Because of their growing reputation, there was a growing request for a catering service. Said Merlin, “Rather than folks coming to our place for home-cooked foods, we decided we could provide the same service to others at their locale. It began with small company parties and picnics; then into area businesses; then a big expansion with the purchase in 1984 of the Island Ballroom. (We were) rapidly catching on with area seed companies such as Trojan Seed, then RBA Seeds, then Keltgen Seeds — all at Olivia. We were soon serving upwards of 1,000 people at some of their events.”
Adds Marty, “I had recently moved home from college. We could see the restaurant alone wasn’t going to support four families. But the ballroom really enabled us to expand the catering portion of our business. And we were a great venue for hosting large weddings, family reunions, even the new Bird Island Farm and Home Show where exhibitors could set up their equipment both outside and inside.”
“We heard just a few years ago that my dad was considering the purchase of a supper club in Norwood. But some of their Bird Island friends such as the Sheehans, the Schmeltze’s, and the Setzepfandts convinced them it was better to stay right here,” Marty continued. “I’m speaking for my brothers, my sister, our great working crew, and especially our tremendous friends and family who have helped sustain the business these years. We are grateful to Mom and Dad’s special friends who convinced them Bird Island was the very best place to run a family restaurant.”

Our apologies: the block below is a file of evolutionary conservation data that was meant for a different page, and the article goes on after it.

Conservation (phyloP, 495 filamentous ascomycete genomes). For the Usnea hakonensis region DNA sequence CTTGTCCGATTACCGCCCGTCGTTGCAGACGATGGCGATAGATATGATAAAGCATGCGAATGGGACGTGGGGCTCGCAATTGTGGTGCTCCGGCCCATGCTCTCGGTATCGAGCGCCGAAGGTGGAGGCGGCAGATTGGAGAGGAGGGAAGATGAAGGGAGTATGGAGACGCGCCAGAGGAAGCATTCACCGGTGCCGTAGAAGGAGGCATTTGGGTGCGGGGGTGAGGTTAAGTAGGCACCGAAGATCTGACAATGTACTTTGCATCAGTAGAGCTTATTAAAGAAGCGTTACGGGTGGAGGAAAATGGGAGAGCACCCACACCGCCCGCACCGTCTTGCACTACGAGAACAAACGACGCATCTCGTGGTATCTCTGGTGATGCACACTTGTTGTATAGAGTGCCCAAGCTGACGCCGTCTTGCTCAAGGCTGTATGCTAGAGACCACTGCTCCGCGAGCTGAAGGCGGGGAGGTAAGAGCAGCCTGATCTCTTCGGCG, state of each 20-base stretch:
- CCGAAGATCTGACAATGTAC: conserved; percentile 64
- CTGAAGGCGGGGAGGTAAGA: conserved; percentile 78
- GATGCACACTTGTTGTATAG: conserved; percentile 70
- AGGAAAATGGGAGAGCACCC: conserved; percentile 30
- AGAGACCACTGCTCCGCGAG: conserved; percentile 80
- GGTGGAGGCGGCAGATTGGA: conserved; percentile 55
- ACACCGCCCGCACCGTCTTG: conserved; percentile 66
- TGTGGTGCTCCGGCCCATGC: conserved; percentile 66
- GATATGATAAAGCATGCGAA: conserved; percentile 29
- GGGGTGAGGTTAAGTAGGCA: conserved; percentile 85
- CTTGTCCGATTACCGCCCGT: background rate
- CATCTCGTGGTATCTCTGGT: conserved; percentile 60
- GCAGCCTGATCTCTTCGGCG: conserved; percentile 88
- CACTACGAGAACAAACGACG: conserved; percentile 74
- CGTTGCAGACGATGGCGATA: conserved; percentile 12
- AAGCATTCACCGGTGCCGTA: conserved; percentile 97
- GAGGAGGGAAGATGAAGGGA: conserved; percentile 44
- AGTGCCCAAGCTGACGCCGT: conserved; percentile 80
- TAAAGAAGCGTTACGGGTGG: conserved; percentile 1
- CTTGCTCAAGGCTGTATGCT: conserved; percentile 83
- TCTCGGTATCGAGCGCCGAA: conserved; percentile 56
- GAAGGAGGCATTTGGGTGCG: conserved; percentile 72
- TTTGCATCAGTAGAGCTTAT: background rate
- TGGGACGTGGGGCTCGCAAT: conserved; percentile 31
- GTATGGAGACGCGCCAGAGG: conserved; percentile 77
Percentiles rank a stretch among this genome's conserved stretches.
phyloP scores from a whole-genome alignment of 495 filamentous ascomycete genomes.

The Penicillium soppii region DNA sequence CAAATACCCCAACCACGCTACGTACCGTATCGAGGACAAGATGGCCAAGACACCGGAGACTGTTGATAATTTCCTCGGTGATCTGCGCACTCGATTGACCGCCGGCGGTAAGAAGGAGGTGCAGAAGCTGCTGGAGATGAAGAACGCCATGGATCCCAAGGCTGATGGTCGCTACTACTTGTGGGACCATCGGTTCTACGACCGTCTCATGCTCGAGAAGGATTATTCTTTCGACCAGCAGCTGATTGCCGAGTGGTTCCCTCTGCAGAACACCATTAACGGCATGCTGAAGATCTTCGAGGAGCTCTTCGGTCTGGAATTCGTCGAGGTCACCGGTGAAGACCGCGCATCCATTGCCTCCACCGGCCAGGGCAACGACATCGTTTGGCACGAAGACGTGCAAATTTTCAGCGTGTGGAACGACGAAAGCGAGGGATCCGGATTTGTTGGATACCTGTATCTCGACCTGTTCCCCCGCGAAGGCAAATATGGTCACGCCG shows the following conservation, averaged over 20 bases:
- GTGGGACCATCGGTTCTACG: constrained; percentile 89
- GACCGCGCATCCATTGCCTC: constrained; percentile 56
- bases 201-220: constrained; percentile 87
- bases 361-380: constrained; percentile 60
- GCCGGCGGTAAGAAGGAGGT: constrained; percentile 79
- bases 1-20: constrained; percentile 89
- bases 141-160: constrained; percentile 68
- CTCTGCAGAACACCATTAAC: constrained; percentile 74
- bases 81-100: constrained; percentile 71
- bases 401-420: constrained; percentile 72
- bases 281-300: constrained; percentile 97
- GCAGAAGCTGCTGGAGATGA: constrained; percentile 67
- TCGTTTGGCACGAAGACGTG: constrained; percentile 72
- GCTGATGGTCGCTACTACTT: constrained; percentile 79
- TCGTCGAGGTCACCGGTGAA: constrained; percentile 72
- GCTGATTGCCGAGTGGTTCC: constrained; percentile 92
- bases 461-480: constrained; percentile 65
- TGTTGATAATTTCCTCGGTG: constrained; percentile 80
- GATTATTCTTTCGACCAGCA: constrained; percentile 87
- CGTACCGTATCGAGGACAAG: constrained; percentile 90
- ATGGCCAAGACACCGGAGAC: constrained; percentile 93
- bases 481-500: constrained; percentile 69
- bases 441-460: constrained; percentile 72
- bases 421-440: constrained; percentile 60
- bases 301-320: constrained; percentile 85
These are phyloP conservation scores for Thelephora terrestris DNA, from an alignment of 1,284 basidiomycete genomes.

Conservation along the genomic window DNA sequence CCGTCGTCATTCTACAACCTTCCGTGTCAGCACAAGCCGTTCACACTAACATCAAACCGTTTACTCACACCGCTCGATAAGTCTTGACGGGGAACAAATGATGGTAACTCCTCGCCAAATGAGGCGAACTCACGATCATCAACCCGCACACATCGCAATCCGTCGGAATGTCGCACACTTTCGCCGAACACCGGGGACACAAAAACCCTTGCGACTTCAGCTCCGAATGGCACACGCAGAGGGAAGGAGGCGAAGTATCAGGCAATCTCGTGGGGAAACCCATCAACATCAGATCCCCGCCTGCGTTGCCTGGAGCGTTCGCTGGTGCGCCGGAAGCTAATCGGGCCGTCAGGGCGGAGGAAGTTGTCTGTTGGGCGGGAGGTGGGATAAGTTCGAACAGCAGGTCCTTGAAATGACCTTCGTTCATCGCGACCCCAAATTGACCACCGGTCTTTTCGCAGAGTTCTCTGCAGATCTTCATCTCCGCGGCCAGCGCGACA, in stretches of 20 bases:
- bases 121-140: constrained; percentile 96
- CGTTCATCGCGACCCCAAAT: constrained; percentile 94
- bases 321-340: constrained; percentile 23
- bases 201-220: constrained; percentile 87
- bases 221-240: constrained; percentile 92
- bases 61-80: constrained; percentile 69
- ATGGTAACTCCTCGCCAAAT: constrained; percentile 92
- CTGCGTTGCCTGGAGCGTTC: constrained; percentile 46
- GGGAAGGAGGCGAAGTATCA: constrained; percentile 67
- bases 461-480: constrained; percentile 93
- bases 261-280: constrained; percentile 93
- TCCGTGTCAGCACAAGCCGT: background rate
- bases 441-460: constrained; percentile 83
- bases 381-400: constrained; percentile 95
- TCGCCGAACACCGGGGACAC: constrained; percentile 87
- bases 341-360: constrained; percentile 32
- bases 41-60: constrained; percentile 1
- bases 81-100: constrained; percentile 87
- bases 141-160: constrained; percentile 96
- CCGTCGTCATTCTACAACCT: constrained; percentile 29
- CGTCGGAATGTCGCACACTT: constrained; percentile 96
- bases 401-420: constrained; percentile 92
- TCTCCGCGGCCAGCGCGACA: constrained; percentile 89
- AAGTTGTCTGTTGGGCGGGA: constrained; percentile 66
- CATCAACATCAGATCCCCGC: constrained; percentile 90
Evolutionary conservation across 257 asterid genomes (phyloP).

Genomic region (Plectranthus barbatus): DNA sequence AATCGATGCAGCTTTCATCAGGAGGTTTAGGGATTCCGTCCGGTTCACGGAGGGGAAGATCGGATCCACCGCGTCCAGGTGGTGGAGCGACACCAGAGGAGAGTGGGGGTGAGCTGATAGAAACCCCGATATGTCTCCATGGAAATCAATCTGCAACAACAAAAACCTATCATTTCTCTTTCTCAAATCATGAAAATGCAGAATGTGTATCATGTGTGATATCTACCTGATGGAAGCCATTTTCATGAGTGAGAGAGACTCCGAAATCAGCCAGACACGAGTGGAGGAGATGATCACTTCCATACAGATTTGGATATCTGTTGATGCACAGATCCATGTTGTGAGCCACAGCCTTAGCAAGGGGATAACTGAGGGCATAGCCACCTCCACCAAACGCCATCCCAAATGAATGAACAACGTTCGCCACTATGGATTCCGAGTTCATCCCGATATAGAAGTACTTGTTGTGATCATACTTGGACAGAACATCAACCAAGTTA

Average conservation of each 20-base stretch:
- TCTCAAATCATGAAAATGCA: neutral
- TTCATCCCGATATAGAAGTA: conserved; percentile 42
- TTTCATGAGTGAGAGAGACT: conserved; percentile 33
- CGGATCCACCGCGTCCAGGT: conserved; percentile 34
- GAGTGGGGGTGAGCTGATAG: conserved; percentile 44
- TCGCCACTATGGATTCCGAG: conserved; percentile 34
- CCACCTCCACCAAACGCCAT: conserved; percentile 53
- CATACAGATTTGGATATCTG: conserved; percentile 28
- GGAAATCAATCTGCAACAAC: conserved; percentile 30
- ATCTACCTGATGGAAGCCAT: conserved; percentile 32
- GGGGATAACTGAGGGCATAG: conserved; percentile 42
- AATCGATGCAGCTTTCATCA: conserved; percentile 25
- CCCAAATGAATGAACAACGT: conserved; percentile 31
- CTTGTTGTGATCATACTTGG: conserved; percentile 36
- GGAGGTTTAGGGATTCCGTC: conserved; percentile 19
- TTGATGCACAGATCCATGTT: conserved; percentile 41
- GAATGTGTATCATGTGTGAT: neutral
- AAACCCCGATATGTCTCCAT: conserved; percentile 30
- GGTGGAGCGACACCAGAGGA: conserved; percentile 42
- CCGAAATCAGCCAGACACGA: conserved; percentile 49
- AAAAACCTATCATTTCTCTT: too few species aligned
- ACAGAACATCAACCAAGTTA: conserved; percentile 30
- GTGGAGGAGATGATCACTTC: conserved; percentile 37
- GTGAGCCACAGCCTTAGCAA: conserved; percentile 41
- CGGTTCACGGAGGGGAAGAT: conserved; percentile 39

And who gets credit for the Polka Fest? Merlin says that was the brainstorm of another Bird Island businessman, Les Frassel, who built the ballroom in the mid 1970s and launched the Polka Fest to help sustain his own investment. “So the Polka Fest was already an annual event when we purchased the ballroom in 1984. But it was just a three-day affair. We needed the ballroom to generate events year ‘round.”
I asked the Athmanns if 20 years back would you have ventured you’d still be in business today, or would you be comfortably retired and simply living the good life? As expected, some hearty chuckles and arms in the sky from the three offspring. Wizened 92-year old Edna smiled, “I remember my husband suggesting, let’s at least give this a five-year run. But he didn’t tell me which five.”
Most everyone at the table agreed it will be unlikely for the new owner to continue the name. Even Edna agrees a name change will happen. She smiled, “I’ve worn the name for 67 years. But even those things can and do change. Regardless the new owner or the new name, I’ll forever cherish what and how this family enterprise has enriched my life. And literally the thousands of new acquaintances and happy faces added to my own pleasure.”
They pretty much agreed that even with the remodeling and additions they’ve made during their 60-plus years of ownership of the building, the new owner would likely make changes. But would there still be a special ‘token room’ for the Bird Island Lions Club — embellished with Lion’s regalia including signature engravings of the past 20 years of Bird Island Lion’s Club presidents?
Both Merlin and Marty are past presidents of the club. That list also include Brian Sheehan, Bird Island President in 1996-97 who this year will serve as President of Lion’s Clubs International. (LCI is the world’s largest service organization.)
With over six decades of history, it would be inevitable there would be pitfalls which really tested the enterprise. With unanimous consent they agreed, “We early on learned to roll with the punches. It is what it is. Stay determined. The present is your gift. The future is your motivation.”